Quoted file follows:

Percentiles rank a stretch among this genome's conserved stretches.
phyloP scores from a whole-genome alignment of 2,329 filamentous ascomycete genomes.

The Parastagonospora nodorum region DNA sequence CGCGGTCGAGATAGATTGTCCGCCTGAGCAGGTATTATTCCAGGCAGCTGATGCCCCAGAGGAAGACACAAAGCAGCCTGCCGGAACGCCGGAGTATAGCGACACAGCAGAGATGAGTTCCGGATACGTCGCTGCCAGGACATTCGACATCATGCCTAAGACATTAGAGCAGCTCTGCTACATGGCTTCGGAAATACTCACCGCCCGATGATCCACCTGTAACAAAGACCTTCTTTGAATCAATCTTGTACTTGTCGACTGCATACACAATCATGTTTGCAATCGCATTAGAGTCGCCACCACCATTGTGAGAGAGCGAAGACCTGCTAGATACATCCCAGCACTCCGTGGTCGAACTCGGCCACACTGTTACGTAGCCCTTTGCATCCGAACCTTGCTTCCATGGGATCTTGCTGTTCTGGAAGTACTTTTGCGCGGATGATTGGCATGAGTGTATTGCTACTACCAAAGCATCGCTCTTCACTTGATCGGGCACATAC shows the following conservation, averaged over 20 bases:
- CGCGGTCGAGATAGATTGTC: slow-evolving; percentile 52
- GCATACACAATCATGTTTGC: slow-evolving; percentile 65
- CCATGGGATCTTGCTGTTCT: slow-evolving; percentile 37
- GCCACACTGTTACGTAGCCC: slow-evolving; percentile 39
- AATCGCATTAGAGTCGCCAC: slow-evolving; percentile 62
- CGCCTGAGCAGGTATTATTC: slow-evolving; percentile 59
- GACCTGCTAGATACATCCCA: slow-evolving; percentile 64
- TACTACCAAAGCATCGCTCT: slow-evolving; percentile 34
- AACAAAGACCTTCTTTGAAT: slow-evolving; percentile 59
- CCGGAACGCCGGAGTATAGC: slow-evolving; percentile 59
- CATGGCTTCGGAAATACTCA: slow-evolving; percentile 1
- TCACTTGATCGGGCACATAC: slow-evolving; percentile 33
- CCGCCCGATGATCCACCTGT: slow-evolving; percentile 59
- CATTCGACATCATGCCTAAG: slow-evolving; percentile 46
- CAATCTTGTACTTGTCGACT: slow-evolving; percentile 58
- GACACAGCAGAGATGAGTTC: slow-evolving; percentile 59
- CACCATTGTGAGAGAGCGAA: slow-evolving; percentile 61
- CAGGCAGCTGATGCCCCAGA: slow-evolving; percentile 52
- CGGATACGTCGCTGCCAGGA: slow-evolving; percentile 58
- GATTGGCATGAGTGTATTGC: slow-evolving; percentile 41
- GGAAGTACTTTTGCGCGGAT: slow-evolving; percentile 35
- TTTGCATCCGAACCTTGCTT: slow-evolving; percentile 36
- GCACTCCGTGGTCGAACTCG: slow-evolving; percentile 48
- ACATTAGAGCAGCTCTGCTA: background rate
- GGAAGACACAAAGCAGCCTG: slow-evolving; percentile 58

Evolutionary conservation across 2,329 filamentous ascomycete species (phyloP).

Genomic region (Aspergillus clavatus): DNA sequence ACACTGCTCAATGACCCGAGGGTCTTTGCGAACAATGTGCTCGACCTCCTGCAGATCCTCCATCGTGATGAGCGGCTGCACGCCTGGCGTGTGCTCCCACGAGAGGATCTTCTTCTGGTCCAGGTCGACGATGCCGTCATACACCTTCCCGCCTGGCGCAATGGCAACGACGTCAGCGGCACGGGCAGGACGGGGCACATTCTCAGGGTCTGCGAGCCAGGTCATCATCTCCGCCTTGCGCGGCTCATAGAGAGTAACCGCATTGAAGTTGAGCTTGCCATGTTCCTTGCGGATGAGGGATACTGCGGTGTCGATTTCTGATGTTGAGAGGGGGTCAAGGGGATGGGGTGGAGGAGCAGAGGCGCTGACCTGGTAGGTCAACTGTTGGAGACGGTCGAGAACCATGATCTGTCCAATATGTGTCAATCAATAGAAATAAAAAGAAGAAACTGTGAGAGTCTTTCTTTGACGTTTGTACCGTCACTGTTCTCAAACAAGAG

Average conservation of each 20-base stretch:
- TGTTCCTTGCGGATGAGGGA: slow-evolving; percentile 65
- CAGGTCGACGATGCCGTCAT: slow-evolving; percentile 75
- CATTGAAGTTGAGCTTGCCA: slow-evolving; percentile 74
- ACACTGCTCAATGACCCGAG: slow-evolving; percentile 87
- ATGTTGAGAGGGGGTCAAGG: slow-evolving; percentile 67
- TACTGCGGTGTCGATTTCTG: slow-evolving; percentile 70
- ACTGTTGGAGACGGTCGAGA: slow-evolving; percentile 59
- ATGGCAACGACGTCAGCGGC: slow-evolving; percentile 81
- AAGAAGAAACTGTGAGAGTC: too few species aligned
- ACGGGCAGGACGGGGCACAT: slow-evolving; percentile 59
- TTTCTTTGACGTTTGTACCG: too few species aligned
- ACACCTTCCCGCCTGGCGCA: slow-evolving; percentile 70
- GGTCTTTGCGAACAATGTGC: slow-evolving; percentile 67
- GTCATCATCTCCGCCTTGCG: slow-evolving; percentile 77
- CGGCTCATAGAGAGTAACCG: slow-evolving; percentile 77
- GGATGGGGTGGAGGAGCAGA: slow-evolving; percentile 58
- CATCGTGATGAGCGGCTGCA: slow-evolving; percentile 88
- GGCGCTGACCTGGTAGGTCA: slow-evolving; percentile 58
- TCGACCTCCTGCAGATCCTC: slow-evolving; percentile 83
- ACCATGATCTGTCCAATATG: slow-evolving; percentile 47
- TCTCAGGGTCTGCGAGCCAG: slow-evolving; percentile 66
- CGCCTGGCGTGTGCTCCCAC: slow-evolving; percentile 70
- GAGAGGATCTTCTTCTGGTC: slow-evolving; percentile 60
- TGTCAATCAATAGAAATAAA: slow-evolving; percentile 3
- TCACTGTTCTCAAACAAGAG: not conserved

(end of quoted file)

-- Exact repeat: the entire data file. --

Percentiles rank a stretch among this genome's conserved stretches.
phyloP scores from a whole-genome alignment of 2,329 filamentous ascomycete genomes.

The Parastagonospora nodorum region DNA sequence CGCGGTCGAGATAGATTGTCCGCCTGAGCAGGTATTATTCCAGGCAGCTGATGCCCCAGAGGAAGACACAAAGCAGCCTGCCGGAACGCCGGAGTATAGCGACACAGCAGAGATGAGTTCCGGATACGTCGCTGCCAGGACATTCGACATCATGCCTAAGACATTAGAGCAGCTCTGCTACATGGCTTCGGAAATACTCACCGCCCGATGATCCACCTGTAACAAAGACCTTCTTTGAATCAATCTTGTACTTGTCGACTGCATACACAATCATGTTTGCAATCGCATTAGAGTCGCCACCACCATTGTGAGAGAGCGAAGACCTGCTAGATACATCCCAGCACTCCGTGGTCGAACTCGGCCACACTGTTACGTAGCCCTTTGCATCCGAACCTTGCTTCCATGGGATCTTGCTGTTCTGGAAGTACTTTTGCGCGGATGATTGGCATGAGTGTATTGCTACTACCAAAGCATCGCTCTTCACTTGATCGGGCACATAC shows the following conservation, averaged over 20 bases:
- CGCGGTCGAGATAGATTGTC: slow-evolving; percentile 52
- GCATACACAATCATGTTTGC: slow-evolving; percentile 65
- CCATGGGATCTTGCTGTTCT: slow-evolving; percentile 37
- GCCACACTGTTACGTAGCCC: slow-evolving; percentile 39
- AATCGCATTAGAGTCGCCAC: slow-evolving; percentile 62
- CGCCTGAGCAGGTATTATTC: slow-evolving; percentile 59
- GACCTGCTAGATACATCCCA: slow-evolving; percentile 64
- TACTACCAAAGCATCGCTCT: slow-evolving; percentile 34
- AACAAAGACCTTCTTTGAAT: slow-evolving; percentile 59
- CCGGAACGCCGGAGTATAGC: slow-evolving; percentile 59
- CATGGCTTCGGAAATACTCA: slow-evolving; percentile 1
- TCACTTGATCGGGCACATAC: slow-evolving; percentile 33
- CCGCCCGATGATCCACCTGT: slow-evolving; percentile 59
- CATTCGACATCATGCCTAAG: slow-evolving; percentile 46
- CAATCTTGTACTTGTCGACT: slow-evolving; percentile 58
- GACACAGCAGAGATGAGTTC: slow-evolving; percentile 59
- CACCATTGTGAGAGAGCGAA: slow-evolving; percentile 61
- CAGGCAGCTGATGCCCCAGA: slow-evolving; percentile 52
- CGGATACGTCGCTGCCAGGA: slow-evolving; percentile 58
- GATTGGCATGAGTGTATTGC: slow-evolving; percentile 41
- GGAAGTACTTTTGCGCGGAT: slow-evolving; percentile 35
- TTTGCATCCGAACCTTGCTT: slow-evolving; percentile 36
- GCACTCCGTGGTCGAACTCG: slow-evolving; percentile 48
- ACATTAGAGCAGCTCTGCTA: background rate
- GGAAGACACAAAGCAGCCTG: slow-evolving; percentile 58

Evolutionary conservation across 2,329 filamentous ascomycete species (phyloP).

Genomic region (Aspergillus clavatus): DNA sequence ACACTGCTCAATGACCCGAGGGTCTTTGCGAACAATGTGCTCGACCTCCTGCAGATCCTCCATCGTGATGAGCGGCTGCACGCCTGGCGTGTGCTCCCACGAGAGGATCTTCTTCTGGTCCAGGTCGACGATGCCGTCATACACCTTCCCGCCTGGCGCAATGGCAACGACGTCAGCGGCACGGGCAGGACGGGGCACATTCTCAGGGTCTGCGAGCCAGGTCATCATCTCCGCCTTGCGCGGCTCATAGAGAGTAACCGCATTGAAGTTGAGCTTGCCATGTTCCTTGCGGATGAGGGATACTGCGGTGTCGATTTCTGATGTTGAGAGGGGGTCAAGGGGATGGGGTGGAGGAGCAGAGGCGCTGACCTGGTAGGTCAACTGTTGGAGACGGTCGAGAACCATGATCTGTCCAATATGTGTCAATCAATAGAAATAAAAAGAAGAAACTGTGAGAGTCTTTCTTTGACGTTTGTACCGTCACTGTTCTCAAACAAGAG

Average conservation of each 20-base stretch:
- TGTTCCTTGCGGATGAGGGA: slow-evolving; percentile 65
- CAGGTCGACGATGCCGTCAT: slow-evolving; percentile 75
- CATTGAAGTTGAGCTTGCCA: slow-evolving; percentile 74
- ACACTGCTCAATGACCCGAG: slow-evolving; percentile 87
- ATGTTGAGAGGGGGTCAAGG: slow-evolving; percentile 67
- TACTGCGGTGTCGATTTCTG: slow-evolving; percentile 70
- ACTGTTGGAGACGGTCGAGA: slow-evolving; percentile 59
- ATGGCAACGACGTCAGCGGC: slow-evolving; percentile 81
- AAGAAGAAACTGTGAGAGTC: too few species aligned
- ACGGGCAGGACGGGGCACAT: slow-evolving; percentile 59
- TTTCTTTGACGTTTGTACCG: too few species aligned
- ACACCTTCCCGCCTGGCGCA: slow-evolving; percentile 70
- GGTCTTTGCGAACAATGTGC: slow-evolving; percentile 67
- GTCATCATCTCCGCCTTGCG: slow-evolving; percentile 77
- CGGCTCATAGAGAGTAACCG: slow-evolving; percentile 77
- GGATGGGGTGGAGGAGCAGA: slow-evolving; percentile 58
- CATCGTGATGAGCGGCTGCA: slow-evolving; percentile 88
- GGCGCTGACCTGGTAGGTCA: slow-evolving; percentile 58
- TCGACCTCCTGCAGATCCTC: slow-evolving; percentile 83
- ACCATGATCTGTCCAATATG: slow-evolving; percentile 47
- TCTCAGGGTCTGCGAGCCAG: slow-evolving; percentile 66
- CGCCTGGCGTGTGCTCCCAC: slow-evolving; percentile 70
- GAGAGGATCTTCTTCTGGTC: slow-evolving; percentile 60
- TGTCAATCAATAGAAATAAA: slow-evolving; percentile 3
- TCACTGTTCTCAAACAAGAG: not conserved